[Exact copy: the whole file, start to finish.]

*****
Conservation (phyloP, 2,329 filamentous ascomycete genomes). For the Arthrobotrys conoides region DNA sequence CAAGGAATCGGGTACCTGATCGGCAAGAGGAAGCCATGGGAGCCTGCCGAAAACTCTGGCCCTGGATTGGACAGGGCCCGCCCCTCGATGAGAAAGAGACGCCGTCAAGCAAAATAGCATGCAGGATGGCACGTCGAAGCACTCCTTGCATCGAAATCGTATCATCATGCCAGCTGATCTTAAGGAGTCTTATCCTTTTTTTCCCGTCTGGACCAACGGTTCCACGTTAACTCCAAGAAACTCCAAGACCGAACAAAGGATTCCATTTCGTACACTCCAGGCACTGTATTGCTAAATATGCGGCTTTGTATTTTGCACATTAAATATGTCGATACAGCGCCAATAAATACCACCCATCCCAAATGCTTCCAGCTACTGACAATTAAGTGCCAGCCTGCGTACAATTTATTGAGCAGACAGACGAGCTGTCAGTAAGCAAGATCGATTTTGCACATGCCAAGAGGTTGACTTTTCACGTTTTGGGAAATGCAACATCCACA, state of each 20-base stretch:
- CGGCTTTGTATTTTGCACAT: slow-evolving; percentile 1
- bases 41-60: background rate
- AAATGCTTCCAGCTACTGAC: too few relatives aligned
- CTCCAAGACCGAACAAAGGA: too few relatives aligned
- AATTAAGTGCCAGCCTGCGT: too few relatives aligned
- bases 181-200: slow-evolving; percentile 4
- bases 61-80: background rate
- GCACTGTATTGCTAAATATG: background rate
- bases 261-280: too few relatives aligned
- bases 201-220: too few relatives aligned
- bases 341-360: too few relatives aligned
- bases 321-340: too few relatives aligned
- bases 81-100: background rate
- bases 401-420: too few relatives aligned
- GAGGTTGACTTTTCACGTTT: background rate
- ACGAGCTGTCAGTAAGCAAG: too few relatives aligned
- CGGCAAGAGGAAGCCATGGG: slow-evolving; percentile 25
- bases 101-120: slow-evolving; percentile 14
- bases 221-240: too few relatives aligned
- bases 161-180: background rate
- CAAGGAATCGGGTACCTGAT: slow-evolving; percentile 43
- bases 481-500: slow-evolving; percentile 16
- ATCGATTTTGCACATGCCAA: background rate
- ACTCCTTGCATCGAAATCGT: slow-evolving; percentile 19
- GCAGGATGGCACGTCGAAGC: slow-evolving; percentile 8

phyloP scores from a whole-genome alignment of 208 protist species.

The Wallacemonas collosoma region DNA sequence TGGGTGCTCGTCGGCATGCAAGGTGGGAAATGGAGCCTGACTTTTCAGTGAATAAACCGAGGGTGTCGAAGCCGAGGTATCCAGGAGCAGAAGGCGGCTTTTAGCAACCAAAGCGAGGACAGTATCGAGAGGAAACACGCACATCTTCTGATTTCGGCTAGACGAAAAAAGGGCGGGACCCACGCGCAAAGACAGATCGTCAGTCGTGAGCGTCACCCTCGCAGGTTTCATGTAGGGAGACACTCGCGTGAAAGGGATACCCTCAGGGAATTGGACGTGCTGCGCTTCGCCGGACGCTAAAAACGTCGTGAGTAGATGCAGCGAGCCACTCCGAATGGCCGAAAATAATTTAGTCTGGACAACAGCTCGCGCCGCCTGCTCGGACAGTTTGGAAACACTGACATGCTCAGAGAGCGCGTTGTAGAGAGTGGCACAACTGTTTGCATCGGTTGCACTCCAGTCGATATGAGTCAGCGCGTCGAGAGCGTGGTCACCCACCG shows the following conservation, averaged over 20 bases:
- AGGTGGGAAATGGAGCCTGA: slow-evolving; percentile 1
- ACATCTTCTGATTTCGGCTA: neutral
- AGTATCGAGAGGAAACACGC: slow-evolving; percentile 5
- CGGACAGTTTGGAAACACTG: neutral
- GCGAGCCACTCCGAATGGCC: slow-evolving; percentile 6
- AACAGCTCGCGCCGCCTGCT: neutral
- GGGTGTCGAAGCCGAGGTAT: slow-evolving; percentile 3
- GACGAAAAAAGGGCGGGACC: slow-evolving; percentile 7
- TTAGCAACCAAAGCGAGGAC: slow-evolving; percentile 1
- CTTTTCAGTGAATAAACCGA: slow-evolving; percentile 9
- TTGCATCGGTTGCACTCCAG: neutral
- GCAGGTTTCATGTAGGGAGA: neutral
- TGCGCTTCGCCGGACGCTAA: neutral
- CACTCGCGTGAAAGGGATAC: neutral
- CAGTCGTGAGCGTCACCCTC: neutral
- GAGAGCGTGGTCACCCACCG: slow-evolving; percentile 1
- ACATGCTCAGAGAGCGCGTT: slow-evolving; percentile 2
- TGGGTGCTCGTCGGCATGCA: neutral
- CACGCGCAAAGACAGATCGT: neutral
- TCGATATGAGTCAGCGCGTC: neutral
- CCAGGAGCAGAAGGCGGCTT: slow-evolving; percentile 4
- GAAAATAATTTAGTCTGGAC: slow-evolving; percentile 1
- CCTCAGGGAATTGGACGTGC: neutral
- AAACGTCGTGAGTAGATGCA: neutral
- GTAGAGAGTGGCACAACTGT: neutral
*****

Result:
Conservation (phyloP, 2,329 filamentous ascomycete genomes). For the Arthrobotrys conoides region DNA sequence CAAGGAATCGGGTACCTGATCGGCAAGAGGAAGCCATGGGAGCCTGCCGAAAACTCTGGCCCTGGATTGGACAGGGCCCGCCCCTCGATGAGAAAGAGACGCCGTCAAGCAAAATAGCATGCAGGATGGCACGTCGAAGCACTCCTTGCATCGAAATCGTATCATCATGCCAGCTGATCTTAAGGAGTCTTATCCTTTTTTTCCCGTCTGGACCAACGGTTCCACGTTAACTCCAAGAAACTCCAAGACCGAACAAAGGATTCCATTTCGTACACTCCAGGCACTGTATTGCTAAATATGCGGCTTTGTATTTTGCACATTAAATATGTCGATACAGCGCCAATAAATACCACCCATCCCAAATGCTTCCAGCTACTGACAATTAAGTGCCAGCCTGCGTACAATTTATTGAGCAGACAGACGAGCTGTCAGTAAGCAAGATCGATTTTGCACATGCCAAGAGGTTGACTTTTCACGTTTTGGGAAATGCAACATCCACA, state of each 20-base stretch:
- CGGCTTTGTATTTTGCACAT: slow-evolving; percentile 1
- bases 41-60: background rate
- AAATGCTTCCAGCTACTGAC: too few relatives aligned
- CTCCAAGACCGAACAAAGGA: too few relatives aligned
- AATTAAGTGCCAGCCTGCGT: too few relatives aligned
- bases 181-200: slow-evolving; percentile 4
- bases 61-80: background rate
- GCACTGTATTGCTAAATATG: background rate
- bases 261-280: too few relatives aligned
- bases 201-220: too few relatives aligned
- bases 341-360: too few relatives aligned
- bases 321-340: too few relatives aligned
- bases 81-100: background rate
- bases 401-420: too few relatives aligned
- GAGGTTGACTTTTCACGTTT: background rate
- ACGAGCTGTCAGTAAGCAAG: too few relatives aligned
- CGGCAAGAGGAAGCCATGGG: slow-evolving; percentile 25
- bases 101-120: slow-evolving; percentile 14
- bases 221-240: too few relatives aligned
- bases 161-180: background rate
- CAAGGAATCGGGTACCTGAT: slow-evolving; percentile 43
- bases 481-500: slow-evolving; percentile 16
- ATCGATTTTGCACATGCCAA: background rate
- ACTCCTTGCATCGAAATCGT: slow-evolving; percentile 19
- GCAGGATGGCACGTCGAAGC: slow-evolving; percentile 8

phyloP scores from a whole-genome alignment of 208 protist species.

The Wallacemonas collosoma region DNA sequence TGGGTGCTCGTCGGCATGCAAGGTGGGAAATGGAGCCTGACTTTTCAGTGAATAAACCGAGGGTGTCGAAGCCGAGGTATCCAGGAGCAGAAGGCGGCTTTTAGCAACCAAAGCGAGGACAGTATCGAGAGGAAACACGCACATCTTCTGATTTCGGCTAGACGAAAAAAGGGCGGGACCCACGCGCAAAGACAGATCGTCAGTCGTGAGCGTCACCCTCGCAGGTTTCATGTAGGGAGACACTCGCGTGAAAGGGATACCCTCAGGGAATTGGACGTGCTGCGCTTCGCCGGACGCTAAAAACGTCGTGAGTAGATGCAGCGAGCCACTCCGAATGGCCGAAAATAATTTAGTCTGGACAACAGCTCGCGCCGCCTGCTCGGACAGTTTGGAAACACTGACATGCTCAGAGAGCGCGTTGTAGAGAGTGGCACAACTGTTTGCATCGGTTGCACTCCAGTCGATATGAGTCAGCGCGTCGAGAGCGTGGTCACCCACCG shows the following conservation, averaged over 20 bases:
- AGGTGGGAAATGGAGCCTGA: slow-evolving; percentile 1
- ACATCTTCTGATTTCGGCTA: neutral
- AGTATCGAGAGGAAACACGC: slow-evolving; percentile 5
- CGGACAGTTTGGAAACACTG: neutral
- GCGAGCCACTCCGAATGGCC: slow-evolving; percentile 6
- AACAGCTCGCGCCGCCTGCT: neutral
- GGGTGTCGAAGCCGAGGTAT: slow-evolving; percentile 3
- GACGAAAAAAGGGCGGGACC: slow-evolving; percentile 7
- TTAGCAACCAAAGCGAGGAC: slow-evolving; percentile 1
- CTTTTCAGTGAATAAACCGA: slow-evolving; percentile 9
- TTGCATCGGTTGCACTCCAG: neutral
- GCAGGTTTCATGTAGGGAGA: neutral
- TGCGCTTCGCCGGACGCTAA: neutral
- CACTCGCGTGAAAGGGATAC: neutral
- CAGTCGTGAGCGTCACCCTC: neutral
- GAGAGCGTGGTCACCCACCG: slow-evolving; percentile 1
- ACATGCTCAGAGAGCGCGTT: slow-evolving; percentile 2
- TGGGTGCTCGTCGGCATGCA: neutral
- CACGCGCAAAGACAGATCGT: neutral
- TCGATATGAGTCAGCGCGTC: neutral
- CCAGGAGCAGAAGGCGGCTT: slow-evolving; percentile 4
- GAAAATAATTTAGTCTGGAC: slow-evolving; percentile 1
- CCTCAGGGAATTGGACGTGC: neutral
- AAACGTCGTGAGTAGATGCA: neutral
- GTAGAGAGTGGCACAACTGT: neutral